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Featured News Ancestors save tree snakes

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Tue, 24 Apr 2018

Ancestors save tree snakes

James Cook University scientists, with collaborators from the University of Sydney and University of Melbourne, may have solved the mystery of why a snake species with no resistance to cane toad toxin has not been wiped out.

JCU’s Dr John Llewelyn and colleagues studied the Common Tree Snake (Dendrelaphis punctulatus).

Some snakes from lineages originating in Asia had developed a physiological tolerance to toad toxins, having been exposed to Asian toad species (with similar toxins to cane toads) over millions of years. But that was not the case with the tree snake.

“Their lineage originated in Asia, but they are highly sensitive to toad toxins. A medium-sized toad would likely kill a tree snake that tried to eat it. Yet the tree snakes have not declined markedly, even though cane toads are common in most of their range,” said Dr Llewelyn.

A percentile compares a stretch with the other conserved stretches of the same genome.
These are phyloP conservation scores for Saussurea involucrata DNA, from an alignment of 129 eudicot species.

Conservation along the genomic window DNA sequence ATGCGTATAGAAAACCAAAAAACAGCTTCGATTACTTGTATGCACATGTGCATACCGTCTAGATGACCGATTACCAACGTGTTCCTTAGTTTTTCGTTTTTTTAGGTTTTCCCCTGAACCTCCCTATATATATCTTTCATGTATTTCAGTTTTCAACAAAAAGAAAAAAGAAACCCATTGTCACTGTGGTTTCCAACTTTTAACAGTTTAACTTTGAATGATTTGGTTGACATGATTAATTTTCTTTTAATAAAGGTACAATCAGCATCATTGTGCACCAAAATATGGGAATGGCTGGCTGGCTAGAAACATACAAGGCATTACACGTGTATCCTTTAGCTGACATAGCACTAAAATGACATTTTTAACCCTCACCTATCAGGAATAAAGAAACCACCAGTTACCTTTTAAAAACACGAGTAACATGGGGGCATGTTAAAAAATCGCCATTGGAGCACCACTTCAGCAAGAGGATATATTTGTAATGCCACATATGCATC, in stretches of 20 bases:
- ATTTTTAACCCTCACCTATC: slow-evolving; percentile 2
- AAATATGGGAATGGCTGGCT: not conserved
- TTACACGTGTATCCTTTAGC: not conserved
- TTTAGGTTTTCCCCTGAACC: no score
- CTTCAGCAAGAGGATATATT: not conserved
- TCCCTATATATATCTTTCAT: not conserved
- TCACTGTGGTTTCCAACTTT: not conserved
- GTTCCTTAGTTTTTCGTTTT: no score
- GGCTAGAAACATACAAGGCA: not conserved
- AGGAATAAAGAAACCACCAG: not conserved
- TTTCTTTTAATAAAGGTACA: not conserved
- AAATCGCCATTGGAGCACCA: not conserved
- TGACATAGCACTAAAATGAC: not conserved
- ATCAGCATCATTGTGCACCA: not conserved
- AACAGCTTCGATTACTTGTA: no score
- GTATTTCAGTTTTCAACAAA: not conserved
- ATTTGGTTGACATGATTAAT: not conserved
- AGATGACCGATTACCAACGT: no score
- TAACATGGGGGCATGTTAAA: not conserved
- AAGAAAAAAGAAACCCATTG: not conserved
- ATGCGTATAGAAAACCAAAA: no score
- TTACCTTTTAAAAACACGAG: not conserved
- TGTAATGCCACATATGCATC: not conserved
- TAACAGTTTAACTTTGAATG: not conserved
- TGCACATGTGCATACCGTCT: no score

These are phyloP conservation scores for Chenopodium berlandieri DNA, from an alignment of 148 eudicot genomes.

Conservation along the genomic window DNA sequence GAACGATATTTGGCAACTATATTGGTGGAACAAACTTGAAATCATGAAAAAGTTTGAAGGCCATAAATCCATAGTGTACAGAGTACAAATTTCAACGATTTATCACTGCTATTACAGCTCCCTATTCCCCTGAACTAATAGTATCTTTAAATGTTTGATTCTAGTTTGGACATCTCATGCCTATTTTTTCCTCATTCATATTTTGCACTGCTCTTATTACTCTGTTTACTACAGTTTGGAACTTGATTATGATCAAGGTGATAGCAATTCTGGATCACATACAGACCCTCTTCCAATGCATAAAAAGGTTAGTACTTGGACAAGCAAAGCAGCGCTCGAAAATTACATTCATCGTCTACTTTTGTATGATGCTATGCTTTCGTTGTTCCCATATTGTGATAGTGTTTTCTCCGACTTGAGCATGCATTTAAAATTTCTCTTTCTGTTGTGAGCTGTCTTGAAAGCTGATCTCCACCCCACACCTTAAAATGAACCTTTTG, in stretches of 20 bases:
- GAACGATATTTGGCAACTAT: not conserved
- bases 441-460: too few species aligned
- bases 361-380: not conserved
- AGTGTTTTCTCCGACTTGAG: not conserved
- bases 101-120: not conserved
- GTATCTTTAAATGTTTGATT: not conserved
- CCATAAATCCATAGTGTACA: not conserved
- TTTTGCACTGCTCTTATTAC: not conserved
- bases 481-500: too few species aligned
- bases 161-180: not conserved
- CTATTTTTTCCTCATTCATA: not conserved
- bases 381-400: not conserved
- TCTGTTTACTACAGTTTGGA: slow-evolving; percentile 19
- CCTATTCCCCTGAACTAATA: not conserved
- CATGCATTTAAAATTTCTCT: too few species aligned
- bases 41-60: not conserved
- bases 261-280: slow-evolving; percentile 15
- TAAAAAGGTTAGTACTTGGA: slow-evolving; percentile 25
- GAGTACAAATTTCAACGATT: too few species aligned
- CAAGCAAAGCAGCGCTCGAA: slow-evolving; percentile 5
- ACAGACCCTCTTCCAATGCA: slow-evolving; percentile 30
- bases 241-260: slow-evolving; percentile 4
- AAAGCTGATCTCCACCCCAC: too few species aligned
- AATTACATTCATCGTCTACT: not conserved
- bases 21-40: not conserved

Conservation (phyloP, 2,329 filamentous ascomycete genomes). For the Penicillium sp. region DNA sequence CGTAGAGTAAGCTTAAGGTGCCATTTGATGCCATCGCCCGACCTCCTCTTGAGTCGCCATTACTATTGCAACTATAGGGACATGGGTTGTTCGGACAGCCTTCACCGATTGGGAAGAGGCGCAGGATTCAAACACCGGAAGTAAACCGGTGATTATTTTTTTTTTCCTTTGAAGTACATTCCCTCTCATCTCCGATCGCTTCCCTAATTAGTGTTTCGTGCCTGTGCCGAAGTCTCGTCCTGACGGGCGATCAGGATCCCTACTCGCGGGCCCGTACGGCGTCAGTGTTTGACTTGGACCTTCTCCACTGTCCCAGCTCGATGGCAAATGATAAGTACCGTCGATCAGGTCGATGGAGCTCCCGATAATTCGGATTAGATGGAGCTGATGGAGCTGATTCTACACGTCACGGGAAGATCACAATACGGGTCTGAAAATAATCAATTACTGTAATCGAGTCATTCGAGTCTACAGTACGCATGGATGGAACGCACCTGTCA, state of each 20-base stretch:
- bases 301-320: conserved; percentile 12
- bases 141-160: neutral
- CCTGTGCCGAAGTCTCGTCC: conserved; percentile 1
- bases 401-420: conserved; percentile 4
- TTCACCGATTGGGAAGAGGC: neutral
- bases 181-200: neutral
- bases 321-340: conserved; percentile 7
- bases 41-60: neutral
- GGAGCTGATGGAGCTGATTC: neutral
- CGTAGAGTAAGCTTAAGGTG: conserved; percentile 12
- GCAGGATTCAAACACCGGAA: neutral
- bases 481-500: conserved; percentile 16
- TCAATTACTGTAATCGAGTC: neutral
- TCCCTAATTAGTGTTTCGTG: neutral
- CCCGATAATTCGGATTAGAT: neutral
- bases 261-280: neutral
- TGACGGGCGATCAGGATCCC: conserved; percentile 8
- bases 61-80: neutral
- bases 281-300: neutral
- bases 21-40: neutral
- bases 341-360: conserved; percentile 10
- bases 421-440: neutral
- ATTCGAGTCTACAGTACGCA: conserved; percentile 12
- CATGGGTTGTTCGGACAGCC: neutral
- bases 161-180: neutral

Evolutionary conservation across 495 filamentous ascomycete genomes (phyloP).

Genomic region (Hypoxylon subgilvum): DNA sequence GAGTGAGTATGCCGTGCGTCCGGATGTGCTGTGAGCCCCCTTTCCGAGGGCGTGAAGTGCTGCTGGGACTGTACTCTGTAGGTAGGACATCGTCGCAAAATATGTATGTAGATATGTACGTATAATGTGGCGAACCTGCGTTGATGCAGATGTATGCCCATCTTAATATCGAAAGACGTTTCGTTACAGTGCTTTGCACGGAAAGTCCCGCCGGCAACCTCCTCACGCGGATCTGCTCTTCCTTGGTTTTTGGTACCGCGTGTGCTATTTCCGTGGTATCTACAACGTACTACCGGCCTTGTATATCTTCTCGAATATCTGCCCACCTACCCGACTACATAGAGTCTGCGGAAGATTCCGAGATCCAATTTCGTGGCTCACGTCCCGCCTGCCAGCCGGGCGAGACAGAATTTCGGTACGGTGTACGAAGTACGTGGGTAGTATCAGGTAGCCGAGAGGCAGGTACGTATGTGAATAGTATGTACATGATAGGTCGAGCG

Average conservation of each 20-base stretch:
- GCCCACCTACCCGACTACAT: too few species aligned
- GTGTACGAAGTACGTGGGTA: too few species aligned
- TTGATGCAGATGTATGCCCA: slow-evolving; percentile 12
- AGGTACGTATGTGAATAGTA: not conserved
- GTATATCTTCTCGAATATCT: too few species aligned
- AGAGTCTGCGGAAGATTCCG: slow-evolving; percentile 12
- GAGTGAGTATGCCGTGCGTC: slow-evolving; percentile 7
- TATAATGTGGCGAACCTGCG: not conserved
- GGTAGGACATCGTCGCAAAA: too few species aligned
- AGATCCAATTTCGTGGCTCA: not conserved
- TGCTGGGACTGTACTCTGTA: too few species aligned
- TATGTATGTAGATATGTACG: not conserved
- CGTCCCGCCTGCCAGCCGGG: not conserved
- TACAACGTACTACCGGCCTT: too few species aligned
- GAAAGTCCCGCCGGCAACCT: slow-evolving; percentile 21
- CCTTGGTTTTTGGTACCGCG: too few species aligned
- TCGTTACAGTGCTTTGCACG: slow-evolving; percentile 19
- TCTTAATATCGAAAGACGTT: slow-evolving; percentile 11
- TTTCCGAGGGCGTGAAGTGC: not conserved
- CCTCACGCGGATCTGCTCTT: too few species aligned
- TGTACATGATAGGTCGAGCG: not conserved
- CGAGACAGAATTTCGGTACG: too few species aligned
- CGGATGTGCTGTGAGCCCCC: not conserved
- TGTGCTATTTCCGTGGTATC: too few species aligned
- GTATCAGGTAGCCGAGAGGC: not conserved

Instead of developing a physiological resistance, the scientists found tree snakes had adapted their behaviour. Experiments showed tree snakes were reluctant to attack cane toads and were unlikely to keep hold of a toad if they did strike it.

“Tree snakes ate native frogs of all sizes, but they avoided toads unless they were very small toads with low toxic loads. Importantly, we looked at tree snakes from areas where there were toads and also from areas with no toads. They both showed the same behaviour.

“This means they didn’t adapt within Australia, they were pre-adapted to deal with toads, likely due to their Asian ancestors’ exposure to different species of toad,” said Dr Llewelyn.

“What this means is that when assessing the likely impact of an invasive species we not only need to identify vulnerable species, but also take into account their biogeographic origins – where they came from and what species their ancestors encountered.

“We’ve seen the tree snakes catch a lucky break with cane toads in Australia, because the snake’s ancestors have a long history with Asian toads, and evolved to co-exist.”

Link to images here.

Link to paper here.

Contacts

Dr John Llewelyn
P: (07) 4781 3276
E: john.llewelyn@jcu.edu.au